Accurate Perforating Campaign Proves Its Mettle
Already, an initial 5,000-piece drop has yielded quotes from several architectural firms that had never heard of Accurate before to the tune of $1.5 million.
Executives for Accurate, Chicago, see architectural firms as a target for growth because they use perforated metal in their designs. Unlike original equipment manufacturers, which design an item and the orders keep coming in, architects tend to use designs only once.
"But the magnitude of the jobs are so large that that's OK," said Mike Zarnott, Accurate's director of sales and marketing.
To capture a share of the market, Accurate launched the first wave of its first-ever mail campaign in May. Symmetri Marketing Group, Chicago, created the campaign. A second mailing to 5,000 architects on the East Coast is being planned.
Accurate "is a small organization, but they're trying to attack a large target market. One of the best ways to do this is with direct marketing," said Symmetri president Carl Triemstra, who left Leo Burnett nearly three years ago along with several other executives to form Symmetri.
The campaign consisted of three separate mailings spaced two weeks apart to 5,000 architects at California-based firms with 25 or more architects on staff. The mailing list was compiled from the subscription lists of two industry publications: Architectural Record and Metal Architecture.
Each mail piece showed an image of a well-known architectural structure and asked how it might have been different had the designer been aware of Accurate Perforating. The first piece displayed the Eiffel Tower with the headline: "If only Gus knew where to find us," referring to Gustave Eiffel, who built the Eiffel Tower. Inside, the tri-fold brochure continued: "Our expertise at following architects' exacting design requirements might have caused him to revise his thinking as he envisioned his famous tower."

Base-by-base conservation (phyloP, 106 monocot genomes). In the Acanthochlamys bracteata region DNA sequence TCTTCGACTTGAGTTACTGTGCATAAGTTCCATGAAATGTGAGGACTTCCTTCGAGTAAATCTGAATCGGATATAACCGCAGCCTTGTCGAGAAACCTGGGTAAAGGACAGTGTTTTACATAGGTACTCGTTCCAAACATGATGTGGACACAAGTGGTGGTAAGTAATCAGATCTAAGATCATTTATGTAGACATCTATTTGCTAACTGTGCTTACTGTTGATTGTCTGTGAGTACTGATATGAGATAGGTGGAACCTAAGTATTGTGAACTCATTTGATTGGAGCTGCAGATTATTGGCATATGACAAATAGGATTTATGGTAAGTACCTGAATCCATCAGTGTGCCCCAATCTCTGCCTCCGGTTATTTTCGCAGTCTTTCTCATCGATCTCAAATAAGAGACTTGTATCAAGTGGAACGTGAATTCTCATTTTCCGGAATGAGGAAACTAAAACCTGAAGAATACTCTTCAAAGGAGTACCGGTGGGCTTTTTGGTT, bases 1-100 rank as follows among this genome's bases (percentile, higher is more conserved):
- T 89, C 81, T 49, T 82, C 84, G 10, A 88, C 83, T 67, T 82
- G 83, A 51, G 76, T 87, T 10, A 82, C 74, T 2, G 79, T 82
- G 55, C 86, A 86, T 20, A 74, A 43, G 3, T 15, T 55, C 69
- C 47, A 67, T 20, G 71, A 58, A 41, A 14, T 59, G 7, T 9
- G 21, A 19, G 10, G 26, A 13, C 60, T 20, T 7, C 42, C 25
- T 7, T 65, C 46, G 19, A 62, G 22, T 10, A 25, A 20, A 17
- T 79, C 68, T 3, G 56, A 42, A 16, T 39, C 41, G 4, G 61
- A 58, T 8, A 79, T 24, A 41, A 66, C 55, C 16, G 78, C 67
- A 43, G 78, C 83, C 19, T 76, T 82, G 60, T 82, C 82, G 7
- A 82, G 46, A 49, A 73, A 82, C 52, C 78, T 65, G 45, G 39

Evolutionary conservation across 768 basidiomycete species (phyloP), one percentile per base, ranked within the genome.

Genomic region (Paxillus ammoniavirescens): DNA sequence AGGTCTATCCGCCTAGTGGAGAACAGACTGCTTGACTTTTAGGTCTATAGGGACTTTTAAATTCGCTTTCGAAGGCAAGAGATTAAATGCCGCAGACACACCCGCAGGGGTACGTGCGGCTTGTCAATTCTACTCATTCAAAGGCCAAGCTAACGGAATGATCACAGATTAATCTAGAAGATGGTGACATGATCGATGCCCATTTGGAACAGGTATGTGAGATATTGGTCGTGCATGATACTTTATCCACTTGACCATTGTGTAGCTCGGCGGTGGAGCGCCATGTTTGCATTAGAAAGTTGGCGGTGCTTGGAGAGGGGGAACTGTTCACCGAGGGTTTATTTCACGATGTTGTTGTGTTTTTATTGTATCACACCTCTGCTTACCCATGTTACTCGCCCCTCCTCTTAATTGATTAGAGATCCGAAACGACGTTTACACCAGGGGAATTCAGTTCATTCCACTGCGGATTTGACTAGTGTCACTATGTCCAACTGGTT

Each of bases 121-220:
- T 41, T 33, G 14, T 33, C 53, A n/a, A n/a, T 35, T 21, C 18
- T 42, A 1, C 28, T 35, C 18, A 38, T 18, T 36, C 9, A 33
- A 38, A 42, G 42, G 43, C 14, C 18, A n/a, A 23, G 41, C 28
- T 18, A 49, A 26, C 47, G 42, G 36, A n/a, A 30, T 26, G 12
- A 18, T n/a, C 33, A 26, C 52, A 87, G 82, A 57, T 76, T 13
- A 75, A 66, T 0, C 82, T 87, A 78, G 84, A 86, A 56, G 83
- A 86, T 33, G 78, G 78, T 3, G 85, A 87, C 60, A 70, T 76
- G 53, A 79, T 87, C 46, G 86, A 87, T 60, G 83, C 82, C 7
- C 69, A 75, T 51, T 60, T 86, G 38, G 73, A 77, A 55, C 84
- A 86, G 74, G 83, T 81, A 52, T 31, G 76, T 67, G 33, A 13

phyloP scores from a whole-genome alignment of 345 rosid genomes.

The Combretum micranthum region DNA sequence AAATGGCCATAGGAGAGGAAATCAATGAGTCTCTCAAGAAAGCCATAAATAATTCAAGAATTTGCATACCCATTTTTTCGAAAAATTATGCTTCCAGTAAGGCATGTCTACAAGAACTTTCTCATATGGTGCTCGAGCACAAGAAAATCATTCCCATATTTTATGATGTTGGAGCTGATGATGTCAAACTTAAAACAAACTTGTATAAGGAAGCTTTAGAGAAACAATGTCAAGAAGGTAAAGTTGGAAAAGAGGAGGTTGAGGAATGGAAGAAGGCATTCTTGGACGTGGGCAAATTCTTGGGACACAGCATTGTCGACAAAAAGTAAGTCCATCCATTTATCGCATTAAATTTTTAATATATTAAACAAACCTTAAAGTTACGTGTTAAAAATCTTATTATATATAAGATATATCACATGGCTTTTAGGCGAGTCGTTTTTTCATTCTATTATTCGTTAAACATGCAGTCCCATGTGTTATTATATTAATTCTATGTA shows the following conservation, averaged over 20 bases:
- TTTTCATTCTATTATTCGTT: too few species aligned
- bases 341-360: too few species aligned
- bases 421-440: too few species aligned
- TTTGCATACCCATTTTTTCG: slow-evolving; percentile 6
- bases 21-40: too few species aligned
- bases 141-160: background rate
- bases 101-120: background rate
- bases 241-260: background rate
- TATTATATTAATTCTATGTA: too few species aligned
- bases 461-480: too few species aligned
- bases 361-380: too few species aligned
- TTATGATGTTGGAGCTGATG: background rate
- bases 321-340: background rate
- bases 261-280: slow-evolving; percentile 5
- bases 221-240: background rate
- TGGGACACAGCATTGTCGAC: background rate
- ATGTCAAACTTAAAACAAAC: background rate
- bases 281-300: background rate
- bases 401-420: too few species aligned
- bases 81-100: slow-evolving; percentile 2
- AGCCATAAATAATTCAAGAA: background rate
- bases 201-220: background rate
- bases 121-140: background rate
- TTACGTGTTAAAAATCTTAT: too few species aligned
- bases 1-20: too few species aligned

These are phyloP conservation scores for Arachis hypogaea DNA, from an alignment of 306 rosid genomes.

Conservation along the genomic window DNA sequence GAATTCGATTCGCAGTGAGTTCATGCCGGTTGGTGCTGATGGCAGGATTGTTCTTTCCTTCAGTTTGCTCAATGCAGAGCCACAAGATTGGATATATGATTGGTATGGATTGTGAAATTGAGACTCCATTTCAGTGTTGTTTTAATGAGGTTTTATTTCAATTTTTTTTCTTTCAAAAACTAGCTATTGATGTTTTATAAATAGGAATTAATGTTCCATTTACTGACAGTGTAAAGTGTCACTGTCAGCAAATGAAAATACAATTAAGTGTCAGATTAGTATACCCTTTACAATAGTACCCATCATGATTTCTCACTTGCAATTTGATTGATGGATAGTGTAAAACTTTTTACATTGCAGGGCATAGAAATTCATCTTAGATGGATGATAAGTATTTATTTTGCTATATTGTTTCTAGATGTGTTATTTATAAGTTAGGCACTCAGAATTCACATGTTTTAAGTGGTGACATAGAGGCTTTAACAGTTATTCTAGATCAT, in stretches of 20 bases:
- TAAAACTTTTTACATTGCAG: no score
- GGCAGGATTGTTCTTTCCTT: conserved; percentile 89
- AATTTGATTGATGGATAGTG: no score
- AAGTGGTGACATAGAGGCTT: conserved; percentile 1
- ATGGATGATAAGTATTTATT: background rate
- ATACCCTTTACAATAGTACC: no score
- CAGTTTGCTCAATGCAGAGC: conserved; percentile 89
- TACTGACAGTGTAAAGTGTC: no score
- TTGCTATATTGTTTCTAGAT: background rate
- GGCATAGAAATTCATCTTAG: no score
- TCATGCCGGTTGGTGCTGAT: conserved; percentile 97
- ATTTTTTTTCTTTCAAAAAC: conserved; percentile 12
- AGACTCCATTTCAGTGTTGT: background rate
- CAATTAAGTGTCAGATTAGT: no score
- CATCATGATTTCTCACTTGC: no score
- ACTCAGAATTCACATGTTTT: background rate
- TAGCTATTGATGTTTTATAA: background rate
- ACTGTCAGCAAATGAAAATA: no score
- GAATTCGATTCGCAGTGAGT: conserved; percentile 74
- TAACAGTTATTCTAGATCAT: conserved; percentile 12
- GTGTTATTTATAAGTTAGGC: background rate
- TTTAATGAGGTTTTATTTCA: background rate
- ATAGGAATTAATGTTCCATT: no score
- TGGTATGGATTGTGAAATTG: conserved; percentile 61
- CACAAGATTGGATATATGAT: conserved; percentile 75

The other mailers focused on Cass Gilbert, who designed the Woolworth building in New York, and Addison Mizner, creator of Boca Raton's renowned Spanish Revival style of architecture.
"The thing I like about the direct mail pieces is that they make us look like a bigger company," Zarnott said.
The mailers direct recipients to a mini-Web site that Accurate created for architects where they could learn more about the potential application of Accurate's products and see a sampling of designs. Interested parties also could request a quote, and the mailer listed a toll-free number for further information as well. In addition, the Web site had a form to complete for more information.
The responses after the initial mailing made clear that Accurate's catalog wasn't answering many of the architects' questions. Instead, these professionals were looking for a binder filled with samples of different hole configurations that they could put in their libraries. So Accurate invested -- about $20 per binder -- and now mails binders to architects who respond to its mailings.
"I learned so much from the first mailing," Zarnott said. "I'm so glad we didn't do all of the mailing at once."
So far, Accurate has spent $25,000 on the campaign, but it has initiated relationships with 30 architectural firms and received nine quotes for projects that exceed $1.5 million in revenue.
The company also is considering how it can use direct mail to stay top of mind with its 4,000 existing customers.
"With the size of their customer base, it is impossible for sales reps to stay in front of all of them," Triemstra said. "That's why we're looking at direct marketing to do that."
Chantal Todé covers catalog and retail news and BTB marketing for DM News and DM News.com. To keep up with the latest developments in these areas, subscribe to our daily and weekly e-mail newsletters by visiting www.dmnews.com/newsletters